fputs

Purpose

Writes strings to a file.

Format

numl = fputs(f, sa)
Parameters:
  • f (scalar) – file handle of a file opened with fopen().
  • sa (string or string array) – data
Returns:

numl (scalar) – the number of lines written to the file.

Examples

Write string to text file

// Create string
quote = "There is nothing either good or bad, but thinking makes it so.";

// Open file for writing
fh = fopen("hamlet.txt", "w");

// Write the string to the first line of the file
call fputs(fh, quote);

// Close the file
call close(fh);

After the code above, you should have a file named hamlet.txt in your current working directory, containing the contents of the quote string.

Write CSV data to text file

/*
** Create string containing a comma separated list
** of variable names and an ending newline
*/
text = "alpha,beta,gamma,delta\n";

fh = fopen("temp.csv", "w");

// Write the string to the first line of the file
call fputs(fh, text);

// Create some numeric data
x = { 1 2 3 4,
      5 6 7 8 };

// Convert numeric data to 2x4 string array
x_str = ntos(x);

/*
** Combine each row of 'x_str' into
** a single comma separated string
*/
x_str = strjoin(x_str, ",");

// Add newlines to the end of each line
x_str = x_str $+ "\n";

// Write the comma separated data to the file
call fputs(fh, x_str);

// Close the file
call close(fh);

After the above code, you should have a file named temp.csv with the following contents:

alpha,beta,gamma,delta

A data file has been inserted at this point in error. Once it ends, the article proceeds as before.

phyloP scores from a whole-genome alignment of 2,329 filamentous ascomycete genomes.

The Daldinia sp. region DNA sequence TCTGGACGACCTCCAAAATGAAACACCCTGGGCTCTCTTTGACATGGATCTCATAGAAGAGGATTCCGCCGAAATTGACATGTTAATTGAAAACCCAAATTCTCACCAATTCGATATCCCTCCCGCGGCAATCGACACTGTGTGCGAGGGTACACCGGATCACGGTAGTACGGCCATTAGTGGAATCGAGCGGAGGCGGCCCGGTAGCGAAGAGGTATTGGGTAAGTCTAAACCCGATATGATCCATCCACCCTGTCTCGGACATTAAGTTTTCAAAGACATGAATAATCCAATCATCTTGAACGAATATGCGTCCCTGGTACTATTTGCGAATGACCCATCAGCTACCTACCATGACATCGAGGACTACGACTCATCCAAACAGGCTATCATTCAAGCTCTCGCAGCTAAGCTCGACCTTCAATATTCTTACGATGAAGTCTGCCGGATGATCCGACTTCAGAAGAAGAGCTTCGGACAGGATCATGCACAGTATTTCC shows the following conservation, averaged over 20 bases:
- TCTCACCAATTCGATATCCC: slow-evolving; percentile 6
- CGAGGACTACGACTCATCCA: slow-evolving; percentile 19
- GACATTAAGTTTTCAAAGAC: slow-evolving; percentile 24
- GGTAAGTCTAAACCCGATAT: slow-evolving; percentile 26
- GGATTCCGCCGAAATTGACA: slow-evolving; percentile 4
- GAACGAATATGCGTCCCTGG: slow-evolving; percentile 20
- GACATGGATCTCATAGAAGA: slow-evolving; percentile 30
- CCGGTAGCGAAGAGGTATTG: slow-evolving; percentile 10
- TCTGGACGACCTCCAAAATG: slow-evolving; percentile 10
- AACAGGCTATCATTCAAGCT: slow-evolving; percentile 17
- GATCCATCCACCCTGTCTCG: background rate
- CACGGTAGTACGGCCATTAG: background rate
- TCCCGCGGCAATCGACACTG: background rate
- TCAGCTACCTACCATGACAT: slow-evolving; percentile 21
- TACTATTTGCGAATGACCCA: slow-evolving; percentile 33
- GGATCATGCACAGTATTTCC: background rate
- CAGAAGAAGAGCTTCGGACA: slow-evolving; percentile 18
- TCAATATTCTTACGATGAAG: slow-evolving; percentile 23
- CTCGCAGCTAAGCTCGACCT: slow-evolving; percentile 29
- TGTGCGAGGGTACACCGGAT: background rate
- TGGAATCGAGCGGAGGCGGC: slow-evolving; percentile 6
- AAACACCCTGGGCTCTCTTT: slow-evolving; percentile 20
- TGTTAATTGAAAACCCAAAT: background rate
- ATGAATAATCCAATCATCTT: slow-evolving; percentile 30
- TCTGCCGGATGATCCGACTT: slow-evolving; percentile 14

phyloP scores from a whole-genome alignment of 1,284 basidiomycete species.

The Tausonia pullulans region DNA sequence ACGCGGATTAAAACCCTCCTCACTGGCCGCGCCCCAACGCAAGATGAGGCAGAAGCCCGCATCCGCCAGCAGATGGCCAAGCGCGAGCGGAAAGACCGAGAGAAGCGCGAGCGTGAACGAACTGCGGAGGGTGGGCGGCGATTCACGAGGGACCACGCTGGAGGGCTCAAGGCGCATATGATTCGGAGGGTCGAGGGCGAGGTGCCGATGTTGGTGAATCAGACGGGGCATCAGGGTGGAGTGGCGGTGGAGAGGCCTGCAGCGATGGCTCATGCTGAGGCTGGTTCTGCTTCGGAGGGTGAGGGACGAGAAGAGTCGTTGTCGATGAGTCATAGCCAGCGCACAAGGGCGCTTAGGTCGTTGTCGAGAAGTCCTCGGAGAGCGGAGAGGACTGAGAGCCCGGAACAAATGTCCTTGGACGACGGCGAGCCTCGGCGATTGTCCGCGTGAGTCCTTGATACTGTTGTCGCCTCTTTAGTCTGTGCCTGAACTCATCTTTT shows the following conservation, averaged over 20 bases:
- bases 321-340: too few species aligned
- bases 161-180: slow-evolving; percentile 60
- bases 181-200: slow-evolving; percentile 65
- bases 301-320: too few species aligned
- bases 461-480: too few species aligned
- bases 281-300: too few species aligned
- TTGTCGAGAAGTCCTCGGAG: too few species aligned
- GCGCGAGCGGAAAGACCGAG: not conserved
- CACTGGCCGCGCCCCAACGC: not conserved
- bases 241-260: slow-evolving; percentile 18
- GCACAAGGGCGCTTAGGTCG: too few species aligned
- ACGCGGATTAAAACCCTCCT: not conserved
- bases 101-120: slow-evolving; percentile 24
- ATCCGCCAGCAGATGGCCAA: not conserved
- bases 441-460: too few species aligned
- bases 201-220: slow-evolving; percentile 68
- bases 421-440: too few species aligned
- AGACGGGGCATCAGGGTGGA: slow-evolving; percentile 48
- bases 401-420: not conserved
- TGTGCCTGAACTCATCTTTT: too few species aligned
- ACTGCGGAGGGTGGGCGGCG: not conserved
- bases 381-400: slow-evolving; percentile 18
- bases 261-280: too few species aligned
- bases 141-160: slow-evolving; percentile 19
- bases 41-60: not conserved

1,2,3,4
5,6,7,8

Note that saved() provides a simpler way to write CSV data.

Remarks

  • To write to the standard output stream or the standard error stream, pass in __STDOUT or __STDERR as the file handle argument.

    str = "sample string";
    num = fputs(__STDOUT, str);
    
  • fputs() writes the contents of each string in sa, minus the null terminating byte, to the file specified. If the file was opened in text mode (see fopen()), any newlines present in the strings are converted to carriage return-linefeed sequences on output.

  • If numl is not equal to the number of elements in sa, there may have been an I/O error while writing the file. You can use fcheckerr() or fclearerr() to check this. If there was an error, you can call fstrerror() to find out what it was.

  • If the file was opened for update (see fopen()) and you are switching from reading to writing, don’t forget to call fseek() or fflush() first, to flush the file’s buffer.

  • If you pass fputs() the handle of a file opened with open (i.e., a dataset or matrix file), your program will terminate with a fatal error.

Portability

Linux/macOS

Carriage return-linefeed conversion for files opened in text mode is unnecessary, because in Linux/macOS a newline is simply a linefeed.

See also

Functions fputst(), fopen()